As longtime stewards of the land, we are committed to better understand and nurture the land we farm. We are driven to help protect the ecosystems that sustain our businesses and ensure we operate responsibly with respect for the environment. Not only does this result in producing the best quality wine possible, it is the right thing to do for our company and our community.
14 Hands Winery is proud to be LIVE and Salmon-Safe certified. These might sound like fancy certifications, but in reality, what they acknowledge is both simple, yet impactful.
LIVE (Low Input Viticulture and Enology) is a non-profit organization which promotes the use of sustainable, environmentally safe, economically feasible and socially acceptable control methods. For more information on LIVE visit liveinc.org.
The Salmon-Safe label on a bottle of wine means the grapes used in that wine were grown using healthy practices that keep Pacific Northwest rivers clean enough for native salmon to spawn and thrive. For more information on Salmon-Safe visit salmonsafe.org.
Over 40 years of innovation includes research dedicated to water and pest management, planting systems, mechanization, trellising and training systems, cover crops, pruning and cold hardiness. The research trials have taken place on our own or our growers’ estates and, often, in cooperation with Washington State University.
Sustainability in our Vineyards
When the primary source of your business originates from the natural world, it is imperative to maintain that source in the most sustainable way possible. Whether through sharing best practices with our network of growers or providing grants in conjunction with Washington State University, sustainable farming enhances our business and the reputation and longevity of the Washington State wine industry.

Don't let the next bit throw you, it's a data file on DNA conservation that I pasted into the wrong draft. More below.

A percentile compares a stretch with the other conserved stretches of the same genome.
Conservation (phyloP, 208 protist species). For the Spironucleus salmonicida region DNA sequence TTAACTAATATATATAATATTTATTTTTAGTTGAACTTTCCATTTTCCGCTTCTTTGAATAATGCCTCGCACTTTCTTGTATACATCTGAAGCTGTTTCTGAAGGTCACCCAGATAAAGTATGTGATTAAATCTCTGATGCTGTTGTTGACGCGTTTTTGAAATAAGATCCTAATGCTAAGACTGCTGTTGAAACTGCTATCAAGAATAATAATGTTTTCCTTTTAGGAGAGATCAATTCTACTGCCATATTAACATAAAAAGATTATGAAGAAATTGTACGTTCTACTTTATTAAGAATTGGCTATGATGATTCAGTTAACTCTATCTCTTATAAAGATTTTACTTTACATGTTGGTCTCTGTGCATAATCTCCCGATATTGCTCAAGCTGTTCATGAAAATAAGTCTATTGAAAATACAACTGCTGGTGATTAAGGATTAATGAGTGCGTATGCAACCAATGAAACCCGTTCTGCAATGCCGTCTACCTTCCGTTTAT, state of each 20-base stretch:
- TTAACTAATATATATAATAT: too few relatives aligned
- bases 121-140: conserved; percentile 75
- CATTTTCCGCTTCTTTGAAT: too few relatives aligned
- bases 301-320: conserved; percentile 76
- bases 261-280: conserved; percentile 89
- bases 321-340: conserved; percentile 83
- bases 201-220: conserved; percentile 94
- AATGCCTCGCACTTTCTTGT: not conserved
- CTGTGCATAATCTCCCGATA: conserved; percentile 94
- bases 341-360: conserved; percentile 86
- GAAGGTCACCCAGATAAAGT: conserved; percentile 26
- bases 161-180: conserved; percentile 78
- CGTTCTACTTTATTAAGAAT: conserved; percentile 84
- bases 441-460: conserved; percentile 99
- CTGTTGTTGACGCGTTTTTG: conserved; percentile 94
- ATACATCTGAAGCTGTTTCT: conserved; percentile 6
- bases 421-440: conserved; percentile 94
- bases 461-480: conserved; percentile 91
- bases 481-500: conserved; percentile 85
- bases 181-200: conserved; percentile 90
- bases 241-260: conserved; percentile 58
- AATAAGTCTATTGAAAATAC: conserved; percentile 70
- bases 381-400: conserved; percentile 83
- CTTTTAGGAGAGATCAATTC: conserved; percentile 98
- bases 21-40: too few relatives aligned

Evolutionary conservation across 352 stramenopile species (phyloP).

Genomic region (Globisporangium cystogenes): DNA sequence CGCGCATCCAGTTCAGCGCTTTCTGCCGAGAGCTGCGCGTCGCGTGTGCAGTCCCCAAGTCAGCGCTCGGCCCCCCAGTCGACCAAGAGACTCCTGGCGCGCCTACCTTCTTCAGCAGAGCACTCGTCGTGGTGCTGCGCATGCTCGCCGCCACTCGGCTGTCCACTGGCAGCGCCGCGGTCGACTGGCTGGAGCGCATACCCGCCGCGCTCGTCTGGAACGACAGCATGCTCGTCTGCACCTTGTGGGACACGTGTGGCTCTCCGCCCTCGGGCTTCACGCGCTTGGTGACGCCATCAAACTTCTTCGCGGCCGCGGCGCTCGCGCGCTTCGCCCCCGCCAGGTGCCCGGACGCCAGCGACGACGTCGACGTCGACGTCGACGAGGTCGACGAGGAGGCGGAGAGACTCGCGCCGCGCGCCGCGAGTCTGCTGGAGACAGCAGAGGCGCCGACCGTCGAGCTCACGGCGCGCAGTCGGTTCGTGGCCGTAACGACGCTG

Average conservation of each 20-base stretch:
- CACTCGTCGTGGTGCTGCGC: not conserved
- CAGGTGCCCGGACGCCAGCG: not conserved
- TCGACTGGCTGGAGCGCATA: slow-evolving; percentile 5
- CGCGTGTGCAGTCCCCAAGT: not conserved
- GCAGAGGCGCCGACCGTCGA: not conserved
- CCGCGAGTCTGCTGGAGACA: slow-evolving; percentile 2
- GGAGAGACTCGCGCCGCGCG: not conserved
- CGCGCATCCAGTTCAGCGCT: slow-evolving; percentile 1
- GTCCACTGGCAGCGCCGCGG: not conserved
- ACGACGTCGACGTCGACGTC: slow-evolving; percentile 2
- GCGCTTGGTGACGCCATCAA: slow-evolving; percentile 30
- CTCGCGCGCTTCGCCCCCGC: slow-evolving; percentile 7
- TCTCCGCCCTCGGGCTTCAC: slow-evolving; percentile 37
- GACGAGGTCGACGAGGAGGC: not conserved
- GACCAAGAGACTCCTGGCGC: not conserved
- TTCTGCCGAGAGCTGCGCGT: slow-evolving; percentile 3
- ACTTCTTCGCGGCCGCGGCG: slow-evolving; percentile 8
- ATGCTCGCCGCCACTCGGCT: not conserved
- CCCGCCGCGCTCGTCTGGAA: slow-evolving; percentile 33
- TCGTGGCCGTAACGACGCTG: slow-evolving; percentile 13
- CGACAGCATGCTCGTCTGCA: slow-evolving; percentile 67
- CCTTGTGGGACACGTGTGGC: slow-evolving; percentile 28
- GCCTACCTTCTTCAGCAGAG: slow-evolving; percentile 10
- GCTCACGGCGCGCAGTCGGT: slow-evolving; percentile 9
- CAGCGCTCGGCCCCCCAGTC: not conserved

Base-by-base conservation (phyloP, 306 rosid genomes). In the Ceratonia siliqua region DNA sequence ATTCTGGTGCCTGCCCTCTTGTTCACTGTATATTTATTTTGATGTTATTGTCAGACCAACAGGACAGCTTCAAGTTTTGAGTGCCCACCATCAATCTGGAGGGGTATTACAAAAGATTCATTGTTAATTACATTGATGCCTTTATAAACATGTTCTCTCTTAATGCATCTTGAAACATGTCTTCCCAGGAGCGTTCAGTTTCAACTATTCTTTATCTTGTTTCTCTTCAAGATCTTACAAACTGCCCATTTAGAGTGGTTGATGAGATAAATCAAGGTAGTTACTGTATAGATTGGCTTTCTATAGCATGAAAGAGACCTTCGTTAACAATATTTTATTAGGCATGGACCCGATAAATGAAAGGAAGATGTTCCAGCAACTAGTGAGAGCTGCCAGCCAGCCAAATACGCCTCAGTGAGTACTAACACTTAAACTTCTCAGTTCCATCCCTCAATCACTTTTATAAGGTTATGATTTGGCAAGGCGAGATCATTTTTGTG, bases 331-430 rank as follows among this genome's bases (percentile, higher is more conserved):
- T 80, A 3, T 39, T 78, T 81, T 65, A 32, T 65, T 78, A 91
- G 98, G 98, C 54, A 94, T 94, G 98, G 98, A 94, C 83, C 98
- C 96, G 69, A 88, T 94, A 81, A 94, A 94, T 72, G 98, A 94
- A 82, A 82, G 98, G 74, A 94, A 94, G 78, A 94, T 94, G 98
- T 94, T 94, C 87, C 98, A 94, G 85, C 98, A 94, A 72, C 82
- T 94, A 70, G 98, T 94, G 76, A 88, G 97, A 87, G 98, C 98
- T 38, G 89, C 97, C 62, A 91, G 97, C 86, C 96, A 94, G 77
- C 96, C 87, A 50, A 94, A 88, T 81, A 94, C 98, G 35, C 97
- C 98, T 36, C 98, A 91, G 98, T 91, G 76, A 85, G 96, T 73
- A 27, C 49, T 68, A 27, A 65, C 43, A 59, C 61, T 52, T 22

Our vineyard operations use a number of integrated pest management techniques to minimize damage from pests that are harmful to grapevines.
These techniques include:
- Using cover crops specifically designed to attract certain insects, creating an environment in which “beneficial bugs” (bugs that feed on harmful bugs and fungi) can thrive;
- Maintaining and expanding the registered virus-free mother block of disease-resistant wine grape vines; and
- Increasing the use of environmentally friendly pest control agents as well as company reliance on materials such as biodegradable soaps, oils and plant extracts.
We also mitigate soil erosion through the use of green covers of beneficial native grasses and cereal grains that also provide habitat for insects that are beneficial to its vineyards. Vineyard managers take a site-specific approach, and match cover crop types and soil mixtures to the needs and characteristics of each vineyard block.
Drip irrigation, which became prevalent in the 1970s, has had a dramatic effect on grape and wine quality, while minimizing water loss by delivering water to the plant’s roots (as compared to overhead systems that water the entire vineyard).